“I think both not only with the new president but with the new attorney general’s stance of looking realistically at how our drug policy is failed and whether they should spend time and taxpayer money on it, yes, it would make sense” for them to take a new attitude toward research, she said.

“This president has been setting a different tone on this issue, and I would think there would be more chance of getting approval now,” Rawson said this week. “That was always the concern, that if a program was begun, the ATF [Bureau of Alcohol, Tobacco, and Firearms] would come in and bust it.”

In July, Dean Lupan submitted a periodic update report to the legislature’s Interim Finance Committee.

“I anticipate there will be a change in philosophy or interest in the development of new treatment regimes for medicinal marijuana at the National Institutes of Health (NIH) during the coming years,” Lupan wrote. “However, the new presidential administration has yet to make investment in new commitments to this area of medical research. The NIH continues to face considerable challenge in funding established biomedical research and training programs. The prospect for a near term turnaround seems unlikely. In addition, the Supreme Court ruling of June 6, 2005, allowing the prosecution of individuals who smoke marijuana for medicinal purposes, though prescribed by personal physicians, poses a major impediment to prospective development.”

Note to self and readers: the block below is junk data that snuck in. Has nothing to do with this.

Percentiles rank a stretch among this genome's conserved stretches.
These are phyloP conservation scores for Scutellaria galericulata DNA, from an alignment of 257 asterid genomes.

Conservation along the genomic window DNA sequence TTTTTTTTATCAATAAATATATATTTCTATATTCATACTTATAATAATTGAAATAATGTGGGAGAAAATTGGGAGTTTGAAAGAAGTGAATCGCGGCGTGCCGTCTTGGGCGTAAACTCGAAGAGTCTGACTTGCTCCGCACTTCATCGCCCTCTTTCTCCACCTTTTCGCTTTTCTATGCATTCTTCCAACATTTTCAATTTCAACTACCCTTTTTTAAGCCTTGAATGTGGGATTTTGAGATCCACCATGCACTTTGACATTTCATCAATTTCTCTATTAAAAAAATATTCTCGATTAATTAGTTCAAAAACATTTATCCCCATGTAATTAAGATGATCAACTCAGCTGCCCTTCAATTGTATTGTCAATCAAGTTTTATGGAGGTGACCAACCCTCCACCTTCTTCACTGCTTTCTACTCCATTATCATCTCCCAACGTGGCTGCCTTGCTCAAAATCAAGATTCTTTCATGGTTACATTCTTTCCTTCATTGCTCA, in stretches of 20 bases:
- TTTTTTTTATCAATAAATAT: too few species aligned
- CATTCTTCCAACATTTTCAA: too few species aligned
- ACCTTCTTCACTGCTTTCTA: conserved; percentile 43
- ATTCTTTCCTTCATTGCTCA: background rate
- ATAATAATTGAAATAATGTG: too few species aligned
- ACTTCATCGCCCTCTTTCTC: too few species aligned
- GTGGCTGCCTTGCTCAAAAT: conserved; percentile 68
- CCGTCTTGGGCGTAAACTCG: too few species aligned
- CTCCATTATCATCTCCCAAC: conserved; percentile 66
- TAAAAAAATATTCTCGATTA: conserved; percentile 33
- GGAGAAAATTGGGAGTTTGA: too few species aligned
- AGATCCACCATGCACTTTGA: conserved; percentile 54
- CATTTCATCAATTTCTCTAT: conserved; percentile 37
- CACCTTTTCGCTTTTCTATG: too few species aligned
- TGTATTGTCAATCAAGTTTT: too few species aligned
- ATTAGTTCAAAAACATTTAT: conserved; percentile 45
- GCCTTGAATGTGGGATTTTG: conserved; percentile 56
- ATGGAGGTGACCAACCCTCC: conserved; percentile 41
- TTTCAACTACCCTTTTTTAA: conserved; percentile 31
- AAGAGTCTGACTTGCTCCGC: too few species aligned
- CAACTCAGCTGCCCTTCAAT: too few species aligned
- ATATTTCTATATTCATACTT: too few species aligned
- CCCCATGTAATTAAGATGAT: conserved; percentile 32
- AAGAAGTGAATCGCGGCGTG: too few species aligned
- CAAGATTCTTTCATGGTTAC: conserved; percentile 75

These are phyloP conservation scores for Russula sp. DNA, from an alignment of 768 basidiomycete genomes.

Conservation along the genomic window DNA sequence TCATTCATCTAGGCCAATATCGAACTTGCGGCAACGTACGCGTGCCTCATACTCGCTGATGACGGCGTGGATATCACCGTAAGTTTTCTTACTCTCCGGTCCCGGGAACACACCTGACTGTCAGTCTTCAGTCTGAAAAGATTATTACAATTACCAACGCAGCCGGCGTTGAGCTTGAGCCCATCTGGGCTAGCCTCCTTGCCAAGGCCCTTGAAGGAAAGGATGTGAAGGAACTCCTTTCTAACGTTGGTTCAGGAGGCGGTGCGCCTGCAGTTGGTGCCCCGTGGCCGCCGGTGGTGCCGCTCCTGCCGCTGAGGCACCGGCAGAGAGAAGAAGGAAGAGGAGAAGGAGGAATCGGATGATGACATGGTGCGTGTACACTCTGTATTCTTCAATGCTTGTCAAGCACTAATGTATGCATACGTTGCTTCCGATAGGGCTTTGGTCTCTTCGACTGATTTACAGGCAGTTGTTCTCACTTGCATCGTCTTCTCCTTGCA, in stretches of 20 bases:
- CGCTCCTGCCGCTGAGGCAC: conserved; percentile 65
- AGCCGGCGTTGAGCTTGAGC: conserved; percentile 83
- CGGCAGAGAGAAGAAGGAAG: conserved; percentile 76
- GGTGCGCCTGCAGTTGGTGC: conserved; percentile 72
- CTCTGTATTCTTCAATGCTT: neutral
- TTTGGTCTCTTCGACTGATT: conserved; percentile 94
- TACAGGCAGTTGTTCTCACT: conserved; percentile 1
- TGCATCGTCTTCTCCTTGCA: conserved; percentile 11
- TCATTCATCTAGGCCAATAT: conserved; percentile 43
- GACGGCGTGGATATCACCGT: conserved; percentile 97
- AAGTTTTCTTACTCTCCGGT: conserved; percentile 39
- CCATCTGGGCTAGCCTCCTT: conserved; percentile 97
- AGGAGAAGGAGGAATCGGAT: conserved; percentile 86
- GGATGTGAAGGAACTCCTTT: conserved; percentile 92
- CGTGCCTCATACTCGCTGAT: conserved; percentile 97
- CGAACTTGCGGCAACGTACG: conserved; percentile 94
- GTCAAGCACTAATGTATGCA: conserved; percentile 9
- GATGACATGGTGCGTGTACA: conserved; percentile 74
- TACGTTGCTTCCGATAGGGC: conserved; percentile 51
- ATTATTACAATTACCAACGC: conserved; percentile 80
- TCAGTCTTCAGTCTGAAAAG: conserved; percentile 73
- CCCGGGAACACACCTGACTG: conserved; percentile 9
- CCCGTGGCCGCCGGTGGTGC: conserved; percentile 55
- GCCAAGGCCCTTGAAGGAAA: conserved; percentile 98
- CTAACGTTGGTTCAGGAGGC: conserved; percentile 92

This last point has been ameliorated at least for the time being by U.S. Attorney General Eric Holder’s announcement on Oct. 19 that federal agents will not try to arrest medical marijuana users and suppliers as long as they are acting under state laws. Thirteen states permit medical marijuana use.

But other obstacles remain. The legislature has allocated no money for the study, leaving the Medical School dependent on grants. The statute says the School “may apply for or accept any gifts, grants, donations or contributions from any source” to carry out the study. But the federal government has offered no research grants in this field, and the feds set the research agenda except in states—California is the only example—willing to pony up for their own research.